“Poultry farmers, who are already on the edge of a financial abyss, don’t have any way of getting rid of the contaminated manure,” said Hennie de Haan, president of the Dutch Poultry Farmers association (NVP).
More than two months after the tainted-egg crisis erupted and Dutch officials closed down poultry farms where the banned substance fipronil was found in their eggs, farmers are still waiting to get rid of the chicken muck.
It is proving a headache as the manure cannot be treated normally but must be burned by two specialised businesses, which have been overwhelmed with the amount of work.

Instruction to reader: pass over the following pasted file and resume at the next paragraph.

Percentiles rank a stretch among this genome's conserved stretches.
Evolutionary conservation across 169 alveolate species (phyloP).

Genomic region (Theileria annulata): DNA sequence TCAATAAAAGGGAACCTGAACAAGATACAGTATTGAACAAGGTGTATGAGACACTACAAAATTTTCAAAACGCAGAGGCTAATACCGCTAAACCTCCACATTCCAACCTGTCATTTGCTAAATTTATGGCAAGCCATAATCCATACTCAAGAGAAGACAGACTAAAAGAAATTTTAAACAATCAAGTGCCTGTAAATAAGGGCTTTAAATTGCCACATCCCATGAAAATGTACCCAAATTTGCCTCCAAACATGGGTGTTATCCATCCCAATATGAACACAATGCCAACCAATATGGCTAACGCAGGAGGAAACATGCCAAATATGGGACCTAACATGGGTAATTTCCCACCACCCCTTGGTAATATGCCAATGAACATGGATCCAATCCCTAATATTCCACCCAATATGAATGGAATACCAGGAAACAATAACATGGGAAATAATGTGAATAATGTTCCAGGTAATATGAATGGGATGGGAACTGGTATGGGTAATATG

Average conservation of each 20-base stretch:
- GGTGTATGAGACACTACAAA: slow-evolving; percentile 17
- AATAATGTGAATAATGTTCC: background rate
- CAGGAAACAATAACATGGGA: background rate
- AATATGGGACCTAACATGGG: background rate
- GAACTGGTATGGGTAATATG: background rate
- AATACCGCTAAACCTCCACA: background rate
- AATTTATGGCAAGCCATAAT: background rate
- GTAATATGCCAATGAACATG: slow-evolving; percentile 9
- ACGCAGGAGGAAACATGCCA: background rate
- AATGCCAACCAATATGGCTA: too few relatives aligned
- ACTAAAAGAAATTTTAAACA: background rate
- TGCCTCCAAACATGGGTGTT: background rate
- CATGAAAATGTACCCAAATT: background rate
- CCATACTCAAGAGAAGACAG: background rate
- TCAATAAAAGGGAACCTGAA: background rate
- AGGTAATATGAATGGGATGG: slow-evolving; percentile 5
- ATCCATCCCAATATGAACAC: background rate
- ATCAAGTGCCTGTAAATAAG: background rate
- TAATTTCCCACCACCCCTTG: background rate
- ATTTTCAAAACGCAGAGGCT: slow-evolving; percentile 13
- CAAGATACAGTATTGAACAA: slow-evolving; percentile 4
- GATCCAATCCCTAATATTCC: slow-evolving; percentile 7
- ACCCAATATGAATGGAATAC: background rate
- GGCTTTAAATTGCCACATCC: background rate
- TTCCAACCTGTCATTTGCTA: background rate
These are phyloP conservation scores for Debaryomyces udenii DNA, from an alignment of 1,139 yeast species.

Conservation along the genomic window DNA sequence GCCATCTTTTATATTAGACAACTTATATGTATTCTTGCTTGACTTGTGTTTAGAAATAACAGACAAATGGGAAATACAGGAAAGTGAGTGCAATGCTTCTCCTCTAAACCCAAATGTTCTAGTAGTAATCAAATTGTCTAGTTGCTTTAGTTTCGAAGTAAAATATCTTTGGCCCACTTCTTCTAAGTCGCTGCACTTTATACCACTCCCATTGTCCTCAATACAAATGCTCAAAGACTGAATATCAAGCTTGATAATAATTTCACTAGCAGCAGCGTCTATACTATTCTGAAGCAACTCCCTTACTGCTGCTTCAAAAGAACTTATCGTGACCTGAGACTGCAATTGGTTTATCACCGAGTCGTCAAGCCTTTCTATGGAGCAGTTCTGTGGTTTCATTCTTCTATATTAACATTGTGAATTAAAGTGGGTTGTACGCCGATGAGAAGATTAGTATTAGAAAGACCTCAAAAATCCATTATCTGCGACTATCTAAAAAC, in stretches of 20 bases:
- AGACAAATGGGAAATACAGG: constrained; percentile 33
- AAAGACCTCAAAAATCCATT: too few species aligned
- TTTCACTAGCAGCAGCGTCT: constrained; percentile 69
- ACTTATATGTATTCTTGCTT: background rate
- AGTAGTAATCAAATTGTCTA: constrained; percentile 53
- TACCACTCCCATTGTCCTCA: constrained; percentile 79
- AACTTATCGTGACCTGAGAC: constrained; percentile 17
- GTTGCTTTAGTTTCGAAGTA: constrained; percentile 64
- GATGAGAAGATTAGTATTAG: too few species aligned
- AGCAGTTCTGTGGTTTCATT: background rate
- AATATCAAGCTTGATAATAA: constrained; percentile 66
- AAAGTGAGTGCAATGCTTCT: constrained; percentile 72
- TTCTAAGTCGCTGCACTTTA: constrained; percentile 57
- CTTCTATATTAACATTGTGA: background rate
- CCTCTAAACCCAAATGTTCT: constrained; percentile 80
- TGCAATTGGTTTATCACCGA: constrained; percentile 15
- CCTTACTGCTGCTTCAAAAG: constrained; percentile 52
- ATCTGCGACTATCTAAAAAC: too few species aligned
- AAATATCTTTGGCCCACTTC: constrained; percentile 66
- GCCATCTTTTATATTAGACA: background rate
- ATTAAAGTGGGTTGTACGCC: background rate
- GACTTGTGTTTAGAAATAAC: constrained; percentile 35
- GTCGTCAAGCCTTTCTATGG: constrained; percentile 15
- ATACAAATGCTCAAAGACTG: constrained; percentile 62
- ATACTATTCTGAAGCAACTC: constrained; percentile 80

“The situation is becoming unmanageable. Farmers are on the edge of bankruptcy and feel they have been totally abandoned,” De Haan told AFP, adding one temporary solution could be to stockpile the poisonous poo in huge warehouses.
“The farmers haven’t received one centime in aid since the start of the crisis,” she added.
Millions of eggs were pulled from supermarket shelves and destroyed across Europe and dozens of poultry farms closed after the fipronil contamination was made public on August 1. The scandal even reached as far as Hong Kong.
Commonly used to get rid of fleas, lice and ticks from animals, fipronil is banned by the European Union from use in the food industry.
De Haan said 267 poultry farms remained closed in the lowlands country, and at least 3.2 million contaminated chickens have been culled.
Two Dutchmen, who ran a company believed to have been behind the use of the insecticide, were arrested in the case on August 10.
On Wednesday, they were finally bailed and released from jail to await trial.